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United States Supreme Court


No. 20a128

Argued: Decided: February 11, 2021

     The application to vacate the injunction presented to Justice Thomas and by him referred to the Court is denied.

     Justice Thomas would grant the application.

     Justice Kagan, with whom Justice Breyer, Justice Sotomayor, and Justice Barrett join, concurring in denial of application to vacate injunction.

     Willie Smith is sentenced to death, and his last wish is to have his pastor with him as he dies. The Court of Appeals for the Eleventh Circuit, applying a statute designed to protect prisoners' religious rights, required Alabama to honor that request. I concur in the Court's decision to leave that order in place, and I write to explain why. Alabama has not carried its burden of showing that the exclusion of all clergy members from the execution chamber is necessary to ensure prison security. So the State cannot now execute Smith without his pastor present, to ease what Smith calls the "transition between the worlds of the living and the dead." Complaint in No. 2:20-cv-1026, Doc. 1, ¶65 (MD Ala.) (Complaint).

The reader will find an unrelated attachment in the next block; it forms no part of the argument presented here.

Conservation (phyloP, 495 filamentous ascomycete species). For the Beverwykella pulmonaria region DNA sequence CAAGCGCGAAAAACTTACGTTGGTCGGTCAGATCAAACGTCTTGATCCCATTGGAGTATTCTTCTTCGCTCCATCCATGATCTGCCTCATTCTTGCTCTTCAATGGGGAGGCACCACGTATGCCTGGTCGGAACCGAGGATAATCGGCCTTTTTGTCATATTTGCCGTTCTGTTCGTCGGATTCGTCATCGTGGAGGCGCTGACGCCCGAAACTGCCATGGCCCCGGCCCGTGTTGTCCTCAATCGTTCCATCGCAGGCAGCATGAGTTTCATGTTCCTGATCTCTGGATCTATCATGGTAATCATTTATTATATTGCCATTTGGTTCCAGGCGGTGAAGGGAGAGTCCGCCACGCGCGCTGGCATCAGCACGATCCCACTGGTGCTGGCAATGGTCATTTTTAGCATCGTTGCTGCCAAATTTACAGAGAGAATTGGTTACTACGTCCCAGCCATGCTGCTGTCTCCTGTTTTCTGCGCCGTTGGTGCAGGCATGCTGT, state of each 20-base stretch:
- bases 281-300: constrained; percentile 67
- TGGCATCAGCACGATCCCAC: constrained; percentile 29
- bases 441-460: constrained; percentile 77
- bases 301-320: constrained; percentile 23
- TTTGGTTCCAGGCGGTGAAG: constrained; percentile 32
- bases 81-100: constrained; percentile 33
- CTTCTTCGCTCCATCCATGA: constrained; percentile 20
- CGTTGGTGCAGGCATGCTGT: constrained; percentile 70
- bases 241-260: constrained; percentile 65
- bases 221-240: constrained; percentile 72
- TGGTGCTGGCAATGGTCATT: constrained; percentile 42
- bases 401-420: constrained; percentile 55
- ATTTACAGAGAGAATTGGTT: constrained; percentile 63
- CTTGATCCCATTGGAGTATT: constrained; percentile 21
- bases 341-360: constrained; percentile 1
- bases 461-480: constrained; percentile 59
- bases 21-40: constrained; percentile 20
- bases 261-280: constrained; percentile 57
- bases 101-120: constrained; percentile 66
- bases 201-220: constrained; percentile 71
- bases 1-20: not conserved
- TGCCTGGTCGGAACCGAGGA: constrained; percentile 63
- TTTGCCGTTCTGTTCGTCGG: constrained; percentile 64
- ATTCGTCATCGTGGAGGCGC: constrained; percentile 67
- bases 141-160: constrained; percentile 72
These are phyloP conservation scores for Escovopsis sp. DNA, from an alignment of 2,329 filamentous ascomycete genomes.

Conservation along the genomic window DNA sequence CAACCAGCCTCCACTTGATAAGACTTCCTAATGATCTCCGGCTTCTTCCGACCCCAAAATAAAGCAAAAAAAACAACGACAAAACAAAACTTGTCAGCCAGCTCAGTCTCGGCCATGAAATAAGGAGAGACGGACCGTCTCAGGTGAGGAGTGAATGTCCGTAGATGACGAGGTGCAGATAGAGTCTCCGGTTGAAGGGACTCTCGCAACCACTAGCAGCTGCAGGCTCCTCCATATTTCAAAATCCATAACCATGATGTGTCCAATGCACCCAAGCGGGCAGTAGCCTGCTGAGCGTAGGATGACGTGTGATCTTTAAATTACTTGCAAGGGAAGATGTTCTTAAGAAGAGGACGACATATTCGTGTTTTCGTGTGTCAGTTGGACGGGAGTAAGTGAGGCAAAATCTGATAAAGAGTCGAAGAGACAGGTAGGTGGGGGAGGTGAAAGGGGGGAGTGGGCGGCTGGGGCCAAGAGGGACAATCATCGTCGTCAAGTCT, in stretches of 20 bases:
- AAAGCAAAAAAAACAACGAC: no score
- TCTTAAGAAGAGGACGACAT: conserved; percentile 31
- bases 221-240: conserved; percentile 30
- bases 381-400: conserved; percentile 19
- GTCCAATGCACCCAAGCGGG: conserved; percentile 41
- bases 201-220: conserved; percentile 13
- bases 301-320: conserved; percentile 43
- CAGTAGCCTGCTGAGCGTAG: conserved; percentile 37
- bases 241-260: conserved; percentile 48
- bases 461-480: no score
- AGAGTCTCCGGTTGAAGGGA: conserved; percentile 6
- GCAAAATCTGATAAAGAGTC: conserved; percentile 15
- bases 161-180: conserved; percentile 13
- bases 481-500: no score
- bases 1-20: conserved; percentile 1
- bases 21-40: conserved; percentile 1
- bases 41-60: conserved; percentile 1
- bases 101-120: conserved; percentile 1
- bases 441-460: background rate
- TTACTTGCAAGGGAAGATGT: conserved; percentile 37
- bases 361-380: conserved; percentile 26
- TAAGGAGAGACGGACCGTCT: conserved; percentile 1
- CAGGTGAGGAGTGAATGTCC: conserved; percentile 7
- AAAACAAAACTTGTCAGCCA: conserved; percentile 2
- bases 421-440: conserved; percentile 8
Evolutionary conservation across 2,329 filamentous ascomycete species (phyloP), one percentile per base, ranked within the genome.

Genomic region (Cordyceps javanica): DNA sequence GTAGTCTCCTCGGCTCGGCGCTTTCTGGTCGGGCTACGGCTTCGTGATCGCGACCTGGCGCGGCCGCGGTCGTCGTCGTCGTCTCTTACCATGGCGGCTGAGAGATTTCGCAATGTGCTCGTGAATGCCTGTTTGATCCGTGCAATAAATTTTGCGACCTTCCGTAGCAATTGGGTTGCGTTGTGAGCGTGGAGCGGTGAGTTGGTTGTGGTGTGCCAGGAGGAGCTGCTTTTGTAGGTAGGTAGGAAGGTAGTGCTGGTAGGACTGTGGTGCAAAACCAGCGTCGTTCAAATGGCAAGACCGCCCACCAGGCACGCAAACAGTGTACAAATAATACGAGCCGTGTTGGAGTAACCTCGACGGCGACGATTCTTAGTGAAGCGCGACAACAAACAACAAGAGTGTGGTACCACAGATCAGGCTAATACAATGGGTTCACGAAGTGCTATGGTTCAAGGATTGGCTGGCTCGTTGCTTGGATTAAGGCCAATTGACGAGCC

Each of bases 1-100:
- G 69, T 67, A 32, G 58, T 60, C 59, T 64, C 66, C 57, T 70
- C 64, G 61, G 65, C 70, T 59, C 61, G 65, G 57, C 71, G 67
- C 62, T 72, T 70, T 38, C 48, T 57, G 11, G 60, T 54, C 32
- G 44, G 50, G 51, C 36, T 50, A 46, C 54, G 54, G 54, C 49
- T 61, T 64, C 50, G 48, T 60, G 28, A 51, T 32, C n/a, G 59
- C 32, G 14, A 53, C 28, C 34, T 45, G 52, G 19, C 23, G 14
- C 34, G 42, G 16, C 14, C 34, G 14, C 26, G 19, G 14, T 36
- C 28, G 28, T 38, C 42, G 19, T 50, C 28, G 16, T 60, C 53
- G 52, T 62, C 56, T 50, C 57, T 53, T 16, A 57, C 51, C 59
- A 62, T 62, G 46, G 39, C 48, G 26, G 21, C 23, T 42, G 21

The governing law sets a high bar for Alabama to clear. The Religious Land Use and Institutionalized Persons Act (RLUIPA) provides "expansive protection" for prisoners' religious liberty. Holt v. Hobbs, 574 U. S. 352, 358 (2015). Under that statute, a prison may not "impose a substantial burden" on a prisoner's "religious exercise" unless doing so satisfies our strict-scrutiny test: The challenged policy must be "the least restrictive means of furthering [a] compelling governmental interest." 42 U. S. C. §2000cc-1(a). That standard, we have often explained, is "exceptionally demanding." Holt, 574 U. S., at 364. If any "less restrictive means is available for the Government to achieve its goals, then the Government must use it." Id., at 365.

     Alabama's policy substantially burdens Smith's exercise of religion. The State bars all clergy members from the execution chamber, leaving inmates to die without spiritual attendance. But Smith understands his minister's presence as "integral to [his] faith" and "essential to [his] spiritual search for redemption." Complaint ¶64; Decl. of Spencer Hahn in No. 2:20-cv-1026, Doc. 4-1, ¶14. His pastor, Smith says, will not only "relieve his struggle as he passes," but also help him "properly express to God his repentance." Complaint ¶¶65-66. The sincerity of those religious beliefs is not in doubt: Alabama acknowledges that Smith's request is "based on a religious belief and not some other motivation." Brief for Defendant-Appellee in No. 21-10348 (CA11), p. 24. So Alabama's policy must withstand strict scrutiny.